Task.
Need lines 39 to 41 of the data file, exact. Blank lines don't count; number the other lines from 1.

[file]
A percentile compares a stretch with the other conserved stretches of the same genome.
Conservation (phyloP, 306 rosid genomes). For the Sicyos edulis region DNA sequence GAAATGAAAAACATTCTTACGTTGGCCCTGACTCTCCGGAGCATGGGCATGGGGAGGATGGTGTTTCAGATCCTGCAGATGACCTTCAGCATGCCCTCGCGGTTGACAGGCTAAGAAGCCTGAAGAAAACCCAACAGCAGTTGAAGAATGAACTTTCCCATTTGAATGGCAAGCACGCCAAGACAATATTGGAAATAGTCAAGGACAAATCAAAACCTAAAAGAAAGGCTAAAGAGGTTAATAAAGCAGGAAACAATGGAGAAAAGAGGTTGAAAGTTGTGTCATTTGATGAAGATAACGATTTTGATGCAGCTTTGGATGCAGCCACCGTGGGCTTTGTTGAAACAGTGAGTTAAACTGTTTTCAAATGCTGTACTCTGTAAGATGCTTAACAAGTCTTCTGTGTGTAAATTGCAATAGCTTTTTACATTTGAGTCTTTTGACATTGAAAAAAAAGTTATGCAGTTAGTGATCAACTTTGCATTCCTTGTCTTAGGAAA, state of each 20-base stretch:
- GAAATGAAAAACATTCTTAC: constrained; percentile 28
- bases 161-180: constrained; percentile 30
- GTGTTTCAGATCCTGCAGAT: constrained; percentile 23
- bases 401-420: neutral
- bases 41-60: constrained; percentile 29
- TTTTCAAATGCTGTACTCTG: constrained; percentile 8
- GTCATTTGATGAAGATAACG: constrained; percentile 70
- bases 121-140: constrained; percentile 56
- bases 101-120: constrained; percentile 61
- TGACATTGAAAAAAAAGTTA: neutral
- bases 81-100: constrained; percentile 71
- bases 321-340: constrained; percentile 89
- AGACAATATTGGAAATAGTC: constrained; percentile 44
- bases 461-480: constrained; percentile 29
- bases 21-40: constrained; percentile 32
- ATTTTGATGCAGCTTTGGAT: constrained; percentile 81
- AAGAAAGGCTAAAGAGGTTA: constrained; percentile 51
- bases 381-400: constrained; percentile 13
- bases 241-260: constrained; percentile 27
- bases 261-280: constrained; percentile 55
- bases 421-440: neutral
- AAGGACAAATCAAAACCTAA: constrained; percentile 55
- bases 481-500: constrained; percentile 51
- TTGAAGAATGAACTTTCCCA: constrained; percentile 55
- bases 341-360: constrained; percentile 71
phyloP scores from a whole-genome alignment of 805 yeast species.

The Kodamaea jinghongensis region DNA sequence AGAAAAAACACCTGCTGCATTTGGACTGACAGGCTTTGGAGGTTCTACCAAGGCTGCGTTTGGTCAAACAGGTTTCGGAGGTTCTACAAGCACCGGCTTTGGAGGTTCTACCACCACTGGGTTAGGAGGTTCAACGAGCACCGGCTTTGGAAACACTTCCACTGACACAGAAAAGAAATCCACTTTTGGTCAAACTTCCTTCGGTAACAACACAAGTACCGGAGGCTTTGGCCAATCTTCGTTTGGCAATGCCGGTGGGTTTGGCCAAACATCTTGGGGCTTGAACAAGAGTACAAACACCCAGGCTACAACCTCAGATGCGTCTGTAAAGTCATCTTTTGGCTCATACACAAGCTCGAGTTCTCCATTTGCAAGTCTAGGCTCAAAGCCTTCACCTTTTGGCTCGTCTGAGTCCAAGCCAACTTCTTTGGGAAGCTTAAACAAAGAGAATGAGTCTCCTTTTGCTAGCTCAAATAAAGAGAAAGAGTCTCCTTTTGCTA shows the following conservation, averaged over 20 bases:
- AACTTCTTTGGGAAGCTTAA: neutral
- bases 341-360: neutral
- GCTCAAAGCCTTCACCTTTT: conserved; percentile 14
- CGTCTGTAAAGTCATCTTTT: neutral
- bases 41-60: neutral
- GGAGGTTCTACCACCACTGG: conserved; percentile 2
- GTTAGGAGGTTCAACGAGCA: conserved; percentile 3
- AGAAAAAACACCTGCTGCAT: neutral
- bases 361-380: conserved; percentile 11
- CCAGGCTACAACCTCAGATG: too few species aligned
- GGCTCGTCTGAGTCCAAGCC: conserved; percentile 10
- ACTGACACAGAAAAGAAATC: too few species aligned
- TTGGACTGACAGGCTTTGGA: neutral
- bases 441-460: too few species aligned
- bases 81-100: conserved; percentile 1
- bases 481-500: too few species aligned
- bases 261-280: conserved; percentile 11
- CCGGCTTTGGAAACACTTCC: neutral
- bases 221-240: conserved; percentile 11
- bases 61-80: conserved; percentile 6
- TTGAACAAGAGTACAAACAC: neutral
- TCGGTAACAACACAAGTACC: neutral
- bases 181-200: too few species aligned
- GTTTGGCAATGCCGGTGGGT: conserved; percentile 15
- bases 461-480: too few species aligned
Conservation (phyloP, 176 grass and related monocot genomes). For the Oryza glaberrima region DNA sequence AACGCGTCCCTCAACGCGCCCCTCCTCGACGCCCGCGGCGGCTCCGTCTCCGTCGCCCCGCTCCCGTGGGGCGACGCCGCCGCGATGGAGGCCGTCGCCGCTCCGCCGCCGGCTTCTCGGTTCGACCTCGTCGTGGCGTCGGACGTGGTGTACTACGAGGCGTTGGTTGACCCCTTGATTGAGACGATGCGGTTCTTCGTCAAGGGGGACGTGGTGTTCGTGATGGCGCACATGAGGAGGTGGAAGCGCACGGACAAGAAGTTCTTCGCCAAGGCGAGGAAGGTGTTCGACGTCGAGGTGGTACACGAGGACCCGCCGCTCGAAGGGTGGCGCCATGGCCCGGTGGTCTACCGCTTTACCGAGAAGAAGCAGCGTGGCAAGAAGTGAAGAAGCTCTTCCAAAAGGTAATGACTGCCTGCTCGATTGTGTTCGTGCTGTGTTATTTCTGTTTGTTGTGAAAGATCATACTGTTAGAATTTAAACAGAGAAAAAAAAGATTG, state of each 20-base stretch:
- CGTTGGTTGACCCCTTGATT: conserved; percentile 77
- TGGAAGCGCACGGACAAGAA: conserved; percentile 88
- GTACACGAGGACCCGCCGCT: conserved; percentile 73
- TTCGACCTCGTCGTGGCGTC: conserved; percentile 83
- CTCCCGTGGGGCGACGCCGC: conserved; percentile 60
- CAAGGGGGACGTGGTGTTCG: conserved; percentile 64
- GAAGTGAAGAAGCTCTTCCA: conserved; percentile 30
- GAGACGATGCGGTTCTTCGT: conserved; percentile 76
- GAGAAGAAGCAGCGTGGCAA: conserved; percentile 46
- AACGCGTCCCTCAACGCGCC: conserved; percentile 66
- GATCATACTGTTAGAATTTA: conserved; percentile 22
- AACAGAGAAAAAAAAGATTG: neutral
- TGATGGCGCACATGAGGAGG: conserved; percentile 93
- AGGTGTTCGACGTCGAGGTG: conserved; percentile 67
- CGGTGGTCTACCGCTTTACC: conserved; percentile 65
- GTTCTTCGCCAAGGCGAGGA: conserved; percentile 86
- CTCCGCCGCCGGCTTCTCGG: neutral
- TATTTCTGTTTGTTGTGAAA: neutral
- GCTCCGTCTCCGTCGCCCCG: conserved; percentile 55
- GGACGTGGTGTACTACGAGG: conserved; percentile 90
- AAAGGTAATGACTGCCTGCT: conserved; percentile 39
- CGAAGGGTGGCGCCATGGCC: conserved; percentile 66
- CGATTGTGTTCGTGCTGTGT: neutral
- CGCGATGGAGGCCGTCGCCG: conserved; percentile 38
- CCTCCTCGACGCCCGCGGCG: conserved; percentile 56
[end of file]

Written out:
- CCAGGCTACAACCTCAGATG: too few species aligned
- GGCTCGTCTGAGTCCAAGCC: conserved; percentile 10
- ACTGACACAGAAAAGAAATC: too few species aligned